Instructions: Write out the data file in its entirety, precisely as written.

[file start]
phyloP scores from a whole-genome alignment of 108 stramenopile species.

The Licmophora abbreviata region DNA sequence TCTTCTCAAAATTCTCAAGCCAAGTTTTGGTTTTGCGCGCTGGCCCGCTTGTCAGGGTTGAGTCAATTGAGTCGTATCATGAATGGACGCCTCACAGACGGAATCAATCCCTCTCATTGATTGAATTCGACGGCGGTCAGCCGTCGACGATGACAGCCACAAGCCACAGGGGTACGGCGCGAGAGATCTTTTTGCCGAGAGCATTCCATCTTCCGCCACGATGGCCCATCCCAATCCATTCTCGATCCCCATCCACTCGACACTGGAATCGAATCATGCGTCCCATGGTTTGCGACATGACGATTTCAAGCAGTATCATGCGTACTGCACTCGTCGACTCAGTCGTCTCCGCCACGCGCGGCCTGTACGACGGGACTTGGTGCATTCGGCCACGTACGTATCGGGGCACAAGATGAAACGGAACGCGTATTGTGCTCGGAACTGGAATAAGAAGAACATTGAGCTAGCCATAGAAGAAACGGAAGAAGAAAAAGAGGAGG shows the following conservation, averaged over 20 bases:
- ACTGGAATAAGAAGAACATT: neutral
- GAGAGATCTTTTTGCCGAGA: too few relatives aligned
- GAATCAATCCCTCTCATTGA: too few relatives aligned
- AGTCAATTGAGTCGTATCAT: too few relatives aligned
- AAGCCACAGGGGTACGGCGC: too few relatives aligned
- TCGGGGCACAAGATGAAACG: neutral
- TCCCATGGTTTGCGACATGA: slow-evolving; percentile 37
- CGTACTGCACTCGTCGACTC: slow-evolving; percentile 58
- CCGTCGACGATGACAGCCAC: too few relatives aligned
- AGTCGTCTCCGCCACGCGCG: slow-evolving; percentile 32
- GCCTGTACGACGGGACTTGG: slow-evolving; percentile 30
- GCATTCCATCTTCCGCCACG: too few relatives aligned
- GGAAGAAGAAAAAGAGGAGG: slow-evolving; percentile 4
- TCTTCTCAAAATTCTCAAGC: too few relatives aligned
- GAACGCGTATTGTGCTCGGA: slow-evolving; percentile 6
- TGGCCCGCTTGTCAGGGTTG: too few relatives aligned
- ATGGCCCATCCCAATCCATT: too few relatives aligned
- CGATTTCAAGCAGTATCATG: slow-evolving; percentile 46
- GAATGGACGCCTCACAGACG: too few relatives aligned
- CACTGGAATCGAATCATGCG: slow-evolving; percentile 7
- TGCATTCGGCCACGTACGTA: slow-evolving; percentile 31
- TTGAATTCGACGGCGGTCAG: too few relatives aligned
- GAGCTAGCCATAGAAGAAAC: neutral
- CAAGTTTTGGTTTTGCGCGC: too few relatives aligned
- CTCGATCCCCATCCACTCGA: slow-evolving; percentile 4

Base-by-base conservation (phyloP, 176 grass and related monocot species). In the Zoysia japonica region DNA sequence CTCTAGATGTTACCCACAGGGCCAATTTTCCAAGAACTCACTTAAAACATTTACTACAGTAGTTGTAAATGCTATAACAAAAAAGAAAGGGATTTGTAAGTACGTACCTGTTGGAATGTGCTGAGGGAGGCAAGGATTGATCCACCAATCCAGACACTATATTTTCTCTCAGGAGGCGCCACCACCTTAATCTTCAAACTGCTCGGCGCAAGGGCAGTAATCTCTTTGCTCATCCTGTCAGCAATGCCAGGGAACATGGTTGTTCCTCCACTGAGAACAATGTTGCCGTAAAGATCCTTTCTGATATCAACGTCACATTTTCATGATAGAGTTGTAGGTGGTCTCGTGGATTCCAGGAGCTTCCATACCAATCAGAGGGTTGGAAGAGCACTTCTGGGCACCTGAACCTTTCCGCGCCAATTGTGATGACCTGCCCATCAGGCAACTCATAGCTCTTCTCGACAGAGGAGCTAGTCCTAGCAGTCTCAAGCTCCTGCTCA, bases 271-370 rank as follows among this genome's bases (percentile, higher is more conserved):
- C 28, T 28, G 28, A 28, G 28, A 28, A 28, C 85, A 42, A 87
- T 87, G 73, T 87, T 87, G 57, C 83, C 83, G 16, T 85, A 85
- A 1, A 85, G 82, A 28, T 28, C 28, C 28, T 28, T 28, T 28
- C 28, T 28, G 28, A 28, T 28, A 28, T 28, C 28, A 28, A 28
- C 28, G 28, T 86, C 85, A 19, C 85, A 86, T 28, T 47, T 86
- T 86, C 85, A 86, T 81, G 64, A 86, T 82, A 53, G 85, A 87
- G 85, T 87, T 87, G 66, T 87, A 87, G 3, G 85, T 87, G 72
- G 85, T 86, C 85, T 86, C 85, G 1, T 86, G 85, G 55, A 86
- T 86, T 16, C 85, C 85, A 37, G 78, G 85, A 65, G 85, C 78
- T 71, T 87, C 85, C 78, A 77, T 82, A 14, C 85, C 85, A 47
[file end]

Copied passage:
phyloP scores from a whole-genome alignment of 108 stramenopile species.

The Licmophora abbreviata region DNA sequence TCTTCTCAAAATTCTCAAGCCAAGTTTTGGTTTTGCGCGCTGGCCCGCTTGTCAGGGTTGAGTCAATTGAGTCGTATCATGAATGGACGCCTCACAGACGGAATCAATCCCTCTCATTGATTGAATTCGACGGCGGTCAGCCGTCGACGATGACAGCCACAAGCCACAGGGGTACGGCGCGAGAGATCTTTTTGCCGAGAGCATTCCATCTTCCGCCACGATGGCCCATCCCAATCCATTCTCGATCCCCATCCACTCGACACTGGAATCGAATCATGCGTCCCATGGTTTGCGACATGACGATTTCAAGCAGTATCATGCGTACTGCACTCGTCGACTCAGTCGTCTCCGCCACGCGCGGCCTGTACGACGGGACTTGGTGCATTCGGCCACGTACGTATCGGGGCACAAGATGAAACGGAACGCGTATTGTGCTCGGAACTGGAATAAGAAGAACATTGAGCTAGCCATAGAAGAAACGGAAGAAGAAAAAGAGGAGG shows the following conservation, averaged over 20 bases:
- ACTGGAATAAGAAGAACATT: neutral
- GAGAGATCTTTTTGCCGAGA: too few relatives aligned
- GAATCAATCCCTCTCATTGA: too few relatives aligned
- AGTCAATTGAGTCGTATCAT: too few relatives aligned
- AAGCCACAGGGGTACGGCGC: too few relatives aligned
- TCGGGGCACAAGATGAAACG: neutral
- TCCCATGGTTTGCGACATGA: slow-evolving; percentile 37
- CGTACTGCACTCGTCGACTC: slow-evolving; percentile 58
- CCGTCGACGATGACAGCCAC: too few relatives aligned
- AGTCGTCTCCGCCACGCGCG: slow-evolving; percentile 32
- GCCTGTACGACGGGACTTGG: slow-evolving; percentile 30
- GCATTCCATCTTCCGCCACG: too few relatives aligned
- GGAAGAAGAAAAAGAGGAGG: slow-evolving; percentile 4
- TCTTCTCAAAATTCTCAAGC: too few relatives aligned
- GAACGCGTATTGTGCTCGGA: slow-evolving; percentile 6
- TGGCCCGCTTGTCAGGGTTG: too few relatives aligned
- ATGGCCCATCCCAATCCATT: too few relatives aligned
- CGATTTCAAGCAGTATCATG: slow-evolving; percentile 46
- GAATGGACGCCTCACAGACG: too few relatives aligned
- CACTGGAATCGAATCATGCG: slow-evolving; percentile 7
- TGCATTCGGCCACGTACGTA: slow-evolving; percentile 31
- TTGAATTCGACGGCGGTCAG: too few relatives aligned
- GAGCTAGCCATAGAAGAAAC: neutral
- CAAGTTTTGGTTTTGCGCGC: too few relatives aligned
- CTCGATCCCCATCCACTCGA: slow-evolving; percentile 4

Base-by-base conservation (phyloP, 176 grass and related monocot species). In the Zoysia japonica region DNA sequence CTCTAGATGTTACCCACAGGGCCAATTTTCCAAGAACTCACTTAAAACATTTACTACAGTAGTTGTAAATGCTATAACAAAAAAGAAAGGGATTTGTAAGTACGTACCTGTTGGAATGTGCTGAGGGAGGCAAGGATTGATCCACCAATCCAGACACTATATTTTCTCTCAGGAGGCGCCACCACCTTAATCTTCAAACTGCTCGGCGCAAGGGCAGTAATCTCTTTGCTCATCCTGTCAGCAATGCCAGGGAACATGGTTGTTCCTCCACTGAGAACAATGTTGCCGTAAAGATCCTTTCTGATATCAACGTCACATTTTCATGATAGAGTTGTAGGTGGTCTCGTGGATTCCAGGAGCTTCCATACCAATCAGAGGGTTGGAAGAGCACTTCTGGGCACCTGAACCTTTCCGCGCCAATTGTGATGACCTGCCCATCAGGCAACTCATAGCTCTTCTCGACAGAGGAGCTAGTCCTAGCAGTCTCAAGCTCCTGCTCA, bases 271-370 rank as follows among this genome's bases (percentile, higher is more conserved):
- C 28, T 28, G 28, A 28, G 28, A 28, A 28, C 85, A 42, A 87
- T 87, G 73, T 87, T 87, G 57, C 83, C 83, G 16, T 85, A 85
- A 1, A 85, G 82, A 28, T 28, C 28, C 28, T 28, T 28, T 28
- C 28, T 28, G 28, A 28, T 28, A 28, T 28, C 28, A 28, A 28
- C 28, G 28, T 86, C 85, A 19, C 85, A 86, T 28, T 47, T 86
- T 86, C 85, A 86, T 81, G 64, A 86, T 82, A 53, G 85, A 87
- G 85, T 87, T 87, G 66, T 87, A 87, G 3, G 85, T 87, G 72
- G 85, T 86, C 85, T 86, C 85, G 1, T 86, G 85, G 55, A 86
- T 86, T 16, C 85, C 85, A 37, G 78, G 85, A 65, G 85, C 78
- T 71, T 87, C 85, C 78, A 77, T 82, A 14, C 85, C 85, A 47